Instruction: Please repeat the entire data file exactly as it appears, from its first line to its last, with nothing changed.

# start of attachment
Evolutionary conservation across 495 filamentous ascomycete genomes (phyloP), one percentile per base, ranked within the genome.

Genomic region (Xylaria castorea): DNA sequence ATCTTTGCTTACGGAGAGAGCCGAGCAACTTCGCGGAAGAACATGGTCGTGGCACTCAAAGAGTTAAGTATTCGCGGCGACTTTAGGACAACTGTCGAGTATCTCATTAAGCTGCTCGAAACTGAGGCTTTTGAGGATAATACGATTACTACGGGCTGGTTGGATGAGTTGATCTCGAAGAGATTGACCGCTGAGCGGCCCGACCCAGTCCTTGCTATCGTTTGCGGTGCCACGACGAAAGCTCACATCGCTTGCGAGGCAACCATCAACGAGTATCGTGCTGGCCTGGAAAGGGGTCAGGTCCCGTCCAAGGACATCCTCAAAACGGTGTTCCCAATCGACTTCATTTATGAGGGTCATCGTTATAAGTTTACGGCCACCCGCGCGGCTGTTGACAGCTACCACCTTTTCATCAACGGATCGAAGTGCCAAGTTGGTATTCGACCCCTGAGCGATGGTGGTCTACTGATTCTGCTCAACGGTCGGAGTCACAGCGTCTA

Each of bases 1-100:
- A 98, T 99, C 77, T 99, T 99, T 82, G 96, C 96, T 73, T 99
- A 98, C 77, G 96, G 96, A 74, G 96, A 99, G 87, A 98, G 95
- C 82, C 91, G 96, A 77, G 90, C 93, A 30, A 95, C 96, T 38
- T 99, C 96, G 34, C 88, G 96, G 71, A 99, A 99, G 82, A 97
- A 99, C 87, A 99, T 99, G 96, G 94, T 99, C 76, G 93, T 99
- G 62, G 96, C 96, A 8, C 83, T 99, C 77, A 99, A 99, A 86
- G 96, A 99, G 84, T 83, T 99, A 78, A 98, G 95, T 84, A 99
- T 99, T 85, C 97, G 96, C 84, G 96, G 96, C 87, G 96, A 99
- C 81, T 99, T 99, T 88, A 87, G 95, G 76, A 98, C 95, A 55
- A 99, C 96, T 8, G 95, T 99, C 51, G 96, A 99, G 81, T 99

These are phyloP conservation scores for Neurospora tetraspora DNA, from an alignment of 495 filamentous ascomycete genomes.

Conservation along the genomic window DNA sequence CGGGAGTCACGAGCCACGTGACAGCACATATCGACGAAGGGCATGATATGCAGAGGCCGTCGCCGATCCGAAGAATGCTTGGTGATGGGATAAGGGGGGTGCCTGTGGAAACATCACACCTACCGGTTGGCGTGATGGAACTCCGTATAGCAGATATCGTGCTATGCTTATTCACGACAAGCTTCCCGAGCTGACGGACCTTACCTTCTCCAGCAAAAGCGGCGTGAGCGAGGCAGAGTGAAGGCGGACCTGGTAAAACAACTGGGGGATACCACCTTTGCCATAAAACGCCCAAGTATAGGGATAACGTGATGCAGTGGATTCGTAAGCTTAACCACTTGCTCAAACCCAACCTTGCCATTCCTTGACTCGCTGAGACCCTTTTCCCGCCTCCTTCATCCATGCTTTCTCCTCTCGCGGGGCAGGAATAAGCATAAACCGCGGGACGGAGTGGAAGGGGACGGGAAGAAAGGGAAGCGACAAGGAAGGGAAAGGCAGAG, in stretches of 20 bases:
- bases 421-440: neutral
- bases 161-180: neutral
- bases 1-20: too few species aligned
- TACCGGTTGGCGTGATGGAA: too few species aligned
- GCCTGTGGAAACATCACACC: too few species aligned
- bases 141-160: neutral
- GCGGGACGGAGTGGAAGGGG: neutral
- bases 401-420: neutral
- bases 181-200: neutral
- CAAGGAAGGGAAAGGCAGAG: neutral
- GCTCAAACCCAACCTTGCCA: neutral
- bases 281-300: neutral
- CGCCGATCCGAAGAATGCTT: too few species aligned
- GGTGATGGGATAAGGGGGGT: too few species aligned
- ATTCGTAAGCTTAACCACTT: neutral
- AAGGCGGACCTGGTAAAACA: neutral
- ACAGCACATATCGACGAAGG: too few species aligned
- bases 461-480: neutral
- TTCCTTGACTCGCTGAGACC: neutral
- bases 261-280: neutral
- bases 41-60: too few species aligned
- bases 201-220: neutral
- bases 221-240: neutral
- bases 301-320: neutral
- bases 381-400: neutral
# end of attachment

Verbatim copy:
Evolutionary conservation across 495 filamentous ascomycete genomes (phyloP), one percentile per base, ranked within the genome.

Genomic region (Xylaria castorea): DNA sequence ATCTTTGCTTACGGAGAGAGCCGAGCAACTTCGCGGAAGAACATGGTCGTGGCACTCAAAGAGTTAAGTATTCGCGGCGACTTTAGGACAACTGTCGAGTATCTCATTAAGCTGCTCGAAACTGAGGCTTTTGAGGATAATACGATTACTACGGGCTGGTTGGATGAGTTGATCTCGAAGAGATTGACCGCTGAGCGGCCCGACCCAGTCCTTGCTATCGTTTGCGGTGCCACGACGAAAGCTCACATCGCTTGCGAGGCAACCATCAACGAGTATCGTGCTGGCCTGGAAAGGGGTCAGGTCCCGTCCAAGGACATCCTCAAAACGGTGTTCCCAATCGACTTCATTTATGAGGGTCATCGTTATAAGTTTACGGCCACCCGCGCGGCTGTTGACAGCTACCACCTTTTCATCAACGGATCGAAGTGCCAAGTTGGTATTCGACCCCTGAGCGATGGTGGTCTACTGATTCTGCTCAACGGTCGGAGTCACAGCGTCTA

Each of bases 1-100:
- A 98, T 99, C 77, T 99, T 99, T 82, G 96, C 96, T 73, T 99
- A 98, C 77, G 96, G 96, A 74, G 96, A 99, G 87, A 98, G 95
- C 82, C 91, G 96, A 77, G 90, C 93, A 30, A 95, C 96, T 38
- T 99, C 96, G 34, C 88, G 96, G 71, A 99, A 99, G 82, A 97
- A 99, C 87, A 99, T 99, G 96, G 94, T 99, C 76, G 93, T 99
- G 62, G 96, C 96, A 8, C 83, T 99, C 77, A 99, A 99, A 86
- G 96, A 99, G 84, T 83, T 99, A 78, A 98, G 95, T 84, A 99
- T 99, T 85, C 97, G 96, C 84, G 96, G 96, C 87, G 96, A 99
- C 81, T 99, T 99, T 88, A 87, G 95, G 76, A 98, C 95, A 55
- A 99, C 96, T 8, G 95, T 99, C 51, G 96, A 99, G 81, T 99

These are phyloP conservation scores for Neurospora tetraspora DNA, from an alignment of 495 filamentous ascomycete genomes.

Conservation along the genomic window DNA sequence CGGGAGTCACGAGCCACGTGACAGCACATATCGACGAAGGGCATGATATGCAGAGGCCGTCGCCGATCCGAAGAATGCTTGGTGATGGGATAAGGGGGGTGCCTGTGGAAACATCACACCTACCGGTTGGCGTGATGGAACTCCGTATAGCAGATATCGTGCTATGCTTATTCACGACAAGCTTCCCGAGCTGACGGACCTTACCTTCTCCAGCAAAAGCGGCGTGAGCGAGGCAGAGTGAAGGCGGACCTGGTAAAACAACTGGGGGATACCACCTTTGCCATAAAACGCCCAAGTATAGGGATAACGTGATGCAGTGGATTCGTAAGCTTAACCACTTGCTCAAACCCAACCTTGCCATTCCTTGACTCGCTGAGACCCTTTTCCCGCCTCCTTCATCCATGCTTTCTCCTCTCGCGGGGCAGGAATAAGCATAAACCGCGGGACGGAGTGGAAGGGGACGGGAAGAAAGGGAAGCGACAAGGAAGGGAAAGGCAGAG, in stretches of 20 bases:
- bases 421-440: neutral
- bases 161-180: neutral
- bases 1-20: too few species aligned
- TACCGGTTGGCGTGATGGAA: too few species aligned
- GCCTGTGGAAACATCACACC: too few species aligned
- bases 141-160: neutral
- GCGGGACGGAGTGGAAGGGG: neutral
- bases 401-420: neutral
- bases 181-200: neutral
- CAAGGAAGGGAAAGGCAGAG: neutral
- GCTCAAACCCAACCTTGCCA: neutral
- bases 281-300: neutral
- CGCCGATCCGAAGAATGCTT: too few species aligned
- GGTGATGGGATAAGGGGGGT: too few species aligned
- ATTCGTAAGCTTAACCACTT: neutral
- AAGGCGGACCTGGTAAAACA: neutral
- ACAGCACATATCGACGAAGG: too few species aligned
- bases 461-480: neutral
- TTCCTTGACTCGCTGAGACC: neutral
- bases 261-280: neutral
- bases 41-60: too few species aligned
- bases 201-220: neutral
- bases 221-240: neutral
- bases 301-320: neutral
- bases 381-400: neutral